International Law for Children Protection

The ACRWC was the initial regional treaty in relation to child rights which had been mostly modeled on the basis of the principles of CRC. According to its preamble children hold a privileged and unique position in the African society and they have to be provided with legal protection along with particular care in relation to social, moral, mental and physical development. Article 2 of the ACRWC defines a child as any human being below the age of 18. According to international labour law standards a child is not allowed to be indulged in heavy full time labourunder the age of fourteen. However according to the labour law of Nigeria children age till which child labour is not allowed is only twelve years. The charter promotes anti-discrimination against children along with stating that children have inherent right to life and to be protected by law. The charter prohibits any capital punishment to children who are under the age of eighteen.

The European Convention on the Exercise of Children’s Rights (ECECR), emphasizes in its preamble about the aim of promoting the best interest and rights of children. The charter provides that children should be given the opportunity to exercise their rights in family proceedings, they have to be provided with all information relevant for their benefits and further the views of the children has to be provided with due weight wherever and whenever it is required. The charter is also applicable on people who are under the age of eighteen.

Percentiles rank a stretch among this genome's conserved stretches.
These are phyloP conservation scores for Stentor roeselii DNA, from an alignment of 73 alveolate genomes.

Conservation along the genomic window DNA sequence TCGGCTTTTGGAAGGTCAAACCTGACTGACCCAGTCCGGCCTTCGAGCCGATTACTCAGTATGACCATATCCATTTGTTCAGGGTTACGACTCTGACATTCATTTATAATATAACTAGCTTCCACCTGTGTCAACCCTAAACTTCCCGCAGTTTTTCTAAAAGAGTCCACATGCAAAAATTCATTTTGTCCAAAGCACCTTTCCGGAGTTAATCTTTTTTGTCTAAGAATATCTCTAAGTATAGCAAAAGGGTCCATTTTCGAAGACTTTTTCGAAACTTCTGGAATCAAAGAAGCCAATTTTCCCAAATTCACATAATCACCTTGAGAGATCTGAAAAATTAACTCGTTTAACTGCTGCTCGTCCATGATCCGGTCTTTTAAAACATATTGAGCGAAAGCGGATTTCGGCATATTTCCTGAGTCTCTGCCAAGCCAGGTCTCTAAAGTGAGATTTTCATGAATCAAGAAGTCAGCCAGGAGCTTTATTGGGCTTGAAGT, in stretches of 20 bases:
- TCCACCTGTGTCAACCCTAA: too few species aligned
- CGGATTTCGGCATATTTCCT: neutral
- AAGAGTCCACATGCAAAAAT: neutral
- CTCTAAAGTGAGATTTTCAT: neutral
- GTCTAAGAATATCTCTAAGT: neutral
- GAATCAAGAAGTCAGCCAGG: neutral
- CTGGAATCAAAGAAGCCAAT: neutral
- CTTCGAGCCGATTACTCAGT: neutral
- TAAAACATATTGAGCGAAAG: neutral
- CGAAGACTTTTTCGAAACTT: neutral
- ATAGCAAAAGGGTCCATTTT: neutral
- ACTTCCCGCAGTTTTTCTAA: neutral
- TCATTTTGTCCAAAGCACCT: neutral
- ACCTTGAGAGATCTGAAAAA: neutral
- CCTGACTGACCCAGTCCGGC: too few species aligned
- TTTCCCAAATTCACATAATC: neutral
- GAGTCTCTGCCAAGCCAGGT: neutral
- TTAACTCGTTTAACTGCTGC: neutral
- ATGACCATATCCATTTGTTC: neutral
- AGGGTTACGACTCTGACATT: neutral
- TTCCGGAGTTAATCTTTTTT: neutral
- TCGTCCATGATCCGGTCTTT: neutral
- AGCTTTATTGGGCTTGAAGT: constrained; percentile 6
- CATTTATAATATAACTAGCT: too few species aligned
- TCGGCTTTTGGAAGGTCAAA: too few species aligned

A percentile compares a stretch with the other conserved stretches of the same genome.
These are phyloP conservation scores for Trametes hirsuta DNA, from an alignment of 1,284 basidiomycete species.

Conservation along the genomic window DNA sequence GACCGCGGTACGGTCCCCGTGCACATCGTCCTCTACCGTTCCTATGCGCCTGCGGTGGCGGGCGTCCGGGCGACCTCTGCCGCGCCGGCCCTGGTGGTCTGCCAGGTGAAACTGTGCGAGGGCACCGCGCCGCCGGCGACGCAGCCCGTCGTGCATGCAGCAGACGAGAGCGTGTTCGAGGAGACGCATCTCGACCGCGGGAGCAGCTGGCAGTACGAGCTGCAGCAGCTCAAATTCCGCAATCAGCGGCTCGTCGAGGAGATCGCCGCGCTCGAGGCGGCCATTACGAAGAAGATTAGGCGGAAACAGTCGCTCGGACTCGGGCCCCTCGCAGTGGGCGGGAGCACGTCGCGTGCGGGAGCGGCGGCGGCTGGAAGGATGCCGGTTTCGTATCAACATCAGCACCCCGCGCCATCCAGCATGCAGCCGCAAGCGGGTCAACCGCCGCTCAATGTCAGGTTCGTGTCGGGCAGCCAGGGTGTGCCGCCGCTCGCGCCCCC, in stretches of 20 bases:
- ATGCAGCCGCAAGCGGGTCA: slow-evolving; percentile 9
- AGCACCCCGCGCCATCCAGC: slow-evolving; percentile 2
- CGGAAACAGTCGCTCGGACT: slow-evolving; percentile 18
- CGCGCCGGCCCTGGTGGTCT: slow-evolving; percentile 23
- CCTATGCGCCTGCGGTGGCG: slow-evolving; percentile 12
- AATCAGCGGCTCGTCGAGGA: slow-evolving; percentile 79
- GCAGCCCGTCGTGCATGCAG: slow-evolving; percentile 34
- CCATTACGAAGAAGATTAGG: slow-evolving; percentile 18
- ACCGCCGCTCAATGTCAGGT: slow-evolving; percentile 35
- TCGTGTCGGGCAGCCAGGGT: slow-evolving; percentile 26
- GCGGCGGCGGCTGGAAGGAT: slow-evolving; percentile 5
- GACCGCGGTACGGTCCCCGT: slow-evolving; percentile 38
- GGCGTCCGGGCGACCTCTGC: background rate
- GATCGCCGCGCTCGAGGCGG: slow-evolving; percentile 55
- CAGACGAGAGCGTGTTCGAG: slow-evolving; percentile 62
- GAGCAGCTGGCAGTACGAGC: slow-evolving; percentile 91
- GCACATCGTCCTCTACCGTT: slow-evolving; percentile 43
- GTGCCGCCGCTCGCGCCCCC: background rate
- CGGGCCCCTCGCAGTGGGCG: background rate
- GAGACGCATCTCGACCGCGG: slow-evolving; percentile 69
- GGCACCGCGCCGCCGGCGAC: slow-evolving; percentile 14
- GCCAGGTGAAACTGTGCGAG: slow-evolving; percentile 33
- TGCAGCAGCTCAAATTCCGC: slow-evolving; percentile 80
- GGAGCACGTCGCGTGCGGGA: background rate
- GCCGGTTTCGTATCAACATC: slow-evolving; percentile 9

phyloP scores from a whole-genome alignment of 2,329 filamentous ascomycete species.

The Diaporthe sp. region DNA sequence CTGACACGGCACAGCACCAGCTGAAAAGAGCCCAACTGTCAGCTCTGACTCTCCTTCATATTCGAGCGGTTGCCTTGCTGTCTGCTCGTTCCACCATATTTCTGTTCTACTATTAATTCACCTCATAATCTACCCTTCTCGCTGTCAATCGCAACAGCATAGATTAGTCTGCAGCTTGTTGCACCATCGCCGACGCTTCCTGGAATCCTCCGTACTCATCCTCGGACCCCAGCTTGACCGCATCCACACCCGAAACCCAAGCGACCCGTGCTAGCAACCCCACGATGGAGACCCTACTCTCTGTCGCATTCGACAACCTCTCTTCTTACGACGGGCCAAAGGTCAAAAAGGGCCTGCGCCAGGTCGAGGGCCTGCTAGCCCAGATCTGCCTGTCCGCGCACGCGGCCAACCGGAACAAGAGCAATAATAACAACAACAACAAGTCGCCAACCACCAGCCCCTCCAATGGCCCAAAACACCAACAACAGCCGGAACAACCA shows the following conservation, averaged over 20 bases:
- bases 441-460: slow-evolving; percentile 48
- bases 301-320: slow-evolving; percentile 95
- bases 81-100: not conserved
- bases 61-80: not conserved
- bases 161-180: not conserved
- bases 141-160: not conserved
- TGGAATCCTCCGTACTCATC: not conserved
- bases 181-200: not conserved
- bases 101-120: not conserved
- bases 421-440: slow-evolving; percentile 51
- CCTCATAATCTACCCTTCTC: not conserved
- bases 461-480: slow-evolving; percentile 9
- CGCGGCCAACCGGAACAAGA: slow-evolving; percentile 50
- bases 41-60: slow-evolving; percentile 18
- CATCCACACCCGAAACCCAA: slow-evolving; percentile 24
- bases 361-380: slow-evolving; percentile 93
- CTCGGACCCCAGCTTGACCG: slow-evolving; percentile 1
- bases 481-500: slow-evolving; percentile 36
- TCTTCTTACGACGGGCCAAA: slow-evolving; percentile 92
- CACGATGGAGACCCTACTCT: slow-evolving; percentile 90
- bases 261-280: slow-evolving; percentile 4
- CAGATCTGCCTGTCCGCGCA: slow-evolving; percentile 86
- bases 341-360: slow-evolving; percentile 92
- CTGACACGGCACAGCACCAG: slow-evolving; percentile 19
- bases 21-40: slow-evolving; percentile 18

The most comprehensive document in relation to the right of children is the CRC. The treaty has been the longest to be enforced and not only protects the rights of the child in time of peace but also during times of armed conflicts. The treaty is also famous because it was the first of its kind to act as a binding international law. It created new rights for children which had not been previously present like the right of preserving identity (Article 7 and 8), special protection to refugee children (article 20 and 22), right to practice their culture (Article 8 and 30), freedom of expression (article 13) and the right to fair trial through article 40. The CRC provides four P’s for the children which involve participation in decision making, protection against discrimination, prevention of harm to children and provision related to assistance for providing necessities. The minimum age convention 1973 had been initiated as a common instrument to set minimum age required for the purpose of employment.

Nigerian Initiative of Combating Child Labour

A moderate advancement has been made by Nigeria with respect to the elimination of worst forms relating to child labour. A law has been adopted by the government which imposes limitations on the judges to provide for fines instead of or shorting of prison time in cases of human trafficking. The government has also taken the initiative to investigate and prosecute people and groups who had been linked with human trafficking which transported girls to Dubai for sexual exploitation. Child labour reporting has also been subjected to standardization by The National Steering Committee. However, children in Nigeria are still involved in worst form of child labour which includes armed conflicts and quarrying gravels. The domestic legal framework with respect to child labour as discussed above is inconsistent and below the standards of international frameworks. There have not been adequate initiatives taken by the government towards the implementation of National Action Plan with respect to the elimination of Child Labour. Moreover social programs initiated by the government are also not proving to be sufficient to address the problem of child labour. Three ILO conventions have been officially adopted by the Nigerian government which provides a minimum age of employment for children in industry, mines and sea. Exploitive labour has been prohibited by the CRA through the imposition of section 58-64 of the Labour Act. A few states have also banned working at the time of school hours for children. However the enforcement of such legislations is still a problem for the government.

Society and Child Labour in Nigeria